Recently, I receive an RFP to provide marketing services to a large regional firm with a deadline of today.  I declined.  The request included strategic planning, advertising plan, pitch training, part-time consulting, and more.  Nothing sought in the RFP I had not done in some fashion in my 27-plus years as a legal marketer.  It was a large project that was going to be very expensive.  A consultant’s dream.  Nevertheless, I decided not to bid as I thought in the end the client law firm would not be happy.

I extended the courtesy of telling the managing partner of the firm why I declined.  A combination of too general an approach, and the amount of time it would consume to the detriment of other clients.  Mainly, I saw a lot of planning effort but not a lot of focus on individual lawyer efforts.  The one thing I have learned in my quarter century in legal marketing is that lawyers are pretty good at planning, but when it comes to implementation, not so much.  There is a lot of money in planning.  I once saw a national consulting firm rip off hundreds of thousands of dollars on planning efforts that wouldn’t likely (and didn’t) go very far.  All C-level staff was opposed to the effort, but attorney management was in favor.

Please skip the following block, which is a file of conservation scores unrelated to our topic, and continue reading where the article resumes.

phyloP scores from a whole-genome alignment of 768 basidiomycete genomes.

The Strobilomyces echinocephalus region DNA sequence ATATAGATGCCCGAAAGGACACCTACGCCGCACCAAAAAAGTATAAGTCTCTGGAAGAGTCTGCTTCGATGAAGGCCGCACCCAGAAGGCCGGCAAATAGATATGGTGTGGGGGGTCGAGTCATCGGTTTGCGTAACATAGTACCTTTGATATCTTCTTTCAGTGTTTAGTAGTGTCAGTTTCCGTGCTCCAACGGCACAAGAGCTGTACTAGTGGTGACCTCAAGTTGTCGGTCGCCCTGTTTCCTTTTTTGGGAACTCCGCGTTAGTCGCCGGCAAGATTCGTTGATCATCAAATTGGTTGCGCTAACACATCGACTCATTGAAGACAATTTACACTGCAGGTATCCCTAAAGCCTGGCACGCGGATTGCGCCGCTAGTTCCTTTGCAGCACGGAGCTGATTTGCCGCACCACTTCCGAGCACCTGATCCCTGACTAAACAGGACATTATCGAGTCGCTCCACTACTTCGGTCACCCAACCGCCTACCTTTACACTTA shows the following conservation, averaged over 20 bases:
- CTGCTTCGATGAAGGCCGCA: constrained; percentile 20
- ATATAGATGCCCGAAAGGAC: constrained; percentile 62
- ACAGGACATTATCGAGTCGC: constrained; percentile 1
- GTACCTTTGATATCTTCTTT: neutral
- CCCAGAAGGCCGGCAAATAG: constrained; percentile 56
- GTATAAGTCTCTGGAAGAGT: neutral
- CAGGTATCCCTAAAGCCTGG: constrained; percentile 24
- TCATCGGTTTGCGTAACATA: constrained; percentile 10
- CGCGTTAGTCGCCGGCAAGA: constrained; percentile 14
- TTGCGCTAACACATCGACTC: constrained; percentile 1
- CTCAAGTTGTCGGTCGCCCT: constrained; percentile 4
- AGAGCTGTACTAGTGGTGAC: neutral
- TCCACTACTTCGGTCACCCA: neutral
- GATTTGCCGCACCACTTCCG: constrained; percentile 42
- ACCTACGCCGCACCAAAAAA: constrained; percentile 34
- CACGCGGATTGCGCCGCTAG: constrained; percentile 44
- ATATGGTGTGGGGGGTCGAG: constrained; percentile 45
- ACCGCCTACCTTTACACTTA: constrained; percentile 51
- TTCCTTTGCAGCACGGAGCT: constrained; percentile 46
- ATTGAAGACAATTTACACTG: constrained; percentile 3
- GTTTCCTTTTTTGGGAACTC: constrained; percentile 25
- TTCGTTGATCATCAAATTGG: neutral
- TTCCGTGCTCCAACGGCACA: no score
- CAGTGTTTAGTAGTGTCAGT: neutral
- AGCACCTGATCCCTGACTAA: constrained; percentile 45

So, how can marketing and business development work? By ensuring that the individual lawyers plan and implement individual action plans – whether part of a larger group or firm plan.  It could happen with the firm in question, but the RFP didn’t point in that direction.  But, it isn’t just individual plans that are needed but a structure that actually ensures the plans are implemented.  Honestly, the only way I see that happening is for the lawyers to have an internal or external coach (aka nag and motivator) to assist with and ensure the each lawyer implements his/her plan. And further, there needs to be assurances that regular coaching progress reports are submitted to management so it can see and evaluate the success of the firm’s overall business development efforts.

It seems like a really nice firm.  I merely think they are trying to do too much all at once, which can result in wasting time and money.